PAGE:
Thought and Language

Forside
 

Hva folk mener - Skriv en omtale

Vi har ikke funnet noen omtaler på noen av de vanlige stedene.

Utvalgte sider

Andre utgaver - Vis alle

Vanlige uttrykk og setninger

Populære avsnitt

Side 130 - But God has not been so sparing to men to make them barely two-legged creatures, and left it to Aristotle to make them rational...
Side 56 - Could I embody and unbosom now That which is most within me — could I wreak My thoughts upon expression, and thus throw Soul, heart, mind, passions, feelings, strong or weak, All that I would have sought, and all I seek, Bear, know, feel, and yet breathe — into one word, And that one word were Lightning, I would speak ; But as it is, I live and die unheard, With a most voiceless thought, sheathing it as a sword.
Side 127 - Canst thou by searching find out God? Canst thou find out the Almighty unto perfection? It is high as heaven ; what canst thou do ? Deeper than Sheol ; what canst thou know ? The measure thereof is longer than the earth, And broader than the sea.
Side 2 - Being, and that those ideas which are in the mind of man are a transcript of the world. To this we may add, that words are the transcript of those ideas which are in the mind of man, and that writing or printing is the transcript of words.
Side 26 - I must confess then, that when I first began this discourse of the understanding, and a good while after, I had not the least thought that any consideration of words was at all necessary to it. But when, having passed over the original and composition of our ideas, I began to examine the extent and certainty of our knowledge, I found it had so near a connexion with words, that, unless their force and manner of signification were first well observed, there could be very little said clearly...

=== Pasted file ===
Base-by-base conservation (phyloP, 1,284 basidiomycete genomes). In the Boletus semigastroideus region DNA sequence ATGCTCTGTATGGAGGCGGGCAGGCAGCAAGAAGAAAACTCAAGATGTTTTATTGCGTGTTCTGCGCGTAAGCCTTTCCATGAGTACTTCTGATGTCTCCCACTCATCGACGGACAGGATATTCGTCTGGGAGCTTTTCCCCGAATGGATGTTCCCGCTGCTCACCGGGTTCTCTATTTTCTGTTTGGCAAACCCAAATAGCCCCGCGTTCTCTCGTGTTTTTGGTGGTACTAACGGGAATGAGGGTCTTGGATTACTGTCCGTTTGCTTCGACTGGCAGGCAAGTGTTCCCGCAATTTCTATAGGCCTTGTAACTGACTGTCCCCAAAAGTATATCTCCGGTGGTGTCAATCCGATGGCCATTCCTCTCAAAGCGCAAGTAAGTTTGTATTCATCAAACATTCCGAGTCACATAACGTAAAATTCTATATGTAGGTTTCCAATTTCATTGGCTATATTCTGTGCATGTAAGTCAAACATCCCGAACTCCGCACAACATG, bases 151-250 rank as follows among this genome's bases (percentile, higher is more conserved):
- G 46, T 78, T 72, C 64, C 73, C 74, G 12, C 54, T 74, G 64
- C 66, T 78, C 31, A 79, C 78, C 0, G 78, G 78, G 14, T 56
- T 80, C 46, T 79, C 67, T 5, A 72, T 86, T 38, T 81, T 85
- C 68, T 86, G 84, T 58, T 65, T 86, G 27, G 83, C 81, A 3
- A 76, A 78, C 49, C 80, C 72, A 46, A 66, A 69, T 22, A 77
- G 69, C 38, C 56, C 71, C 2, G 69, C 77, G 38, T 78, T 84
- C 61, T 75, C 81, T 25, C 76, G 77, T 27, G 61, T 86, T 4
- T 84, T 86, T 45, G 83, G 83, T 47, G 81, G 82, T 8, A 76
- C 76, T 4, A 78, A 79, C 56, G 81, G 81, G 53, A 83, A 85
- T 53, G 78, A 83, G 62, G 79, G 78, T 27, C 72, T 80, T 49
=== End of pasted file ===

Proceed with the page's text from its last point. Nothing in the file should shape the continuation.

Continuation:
Side 134 - In reading, for example, the enunciation of a proposition, we are apt to fancy, that for every word contained in it, there is an idea presented to the understanding ; from the combination and comparison of which ideas, results that act of the mind called judgment. So different is all this from the fact, that our words, when examined separately, are often as completely insignificant as the letters of which they are composed ; deriving their meaning solely from the connexion, or relation, in which...
Side 135 - In instances of this sort, it will be generally found, upon an accurate examination, that the intellectual act, as far as we are able to trace it, is altogether simple, and incapable of analysis ; and that the elements into which we flatter ourselves we have resolved it, are nothing more than the grammatical elements of speech ; — the logical doctrine about the comparison of ideas bearing a much closer affinity to the task of a school-boy in parsing his lesson, than to the researches of philosophers,...
Side 2 - ARISTOTLE tells us that the world is a copy or transcript of those ideas which are in the mind of the first Being, and that those ideas which are in the mind of man are a transcript of the world: No.
Side 145 - Longe alio sonitu rabie restricta minantur, Et cum jam latrant, et vocibus omnia complent. At catulos blande cum lingua lambere tentant, Aut ubi eos jactant pedibus, morsuque petentes, Suspensis teneros imitantur dentibus haustus, Longe alio pacto gannitu vocis adulant, Et cum deserti baubantur in sedibus, aut cum Plorantes fugiunt summisso corpore plagas.

Bibliografisk informasjon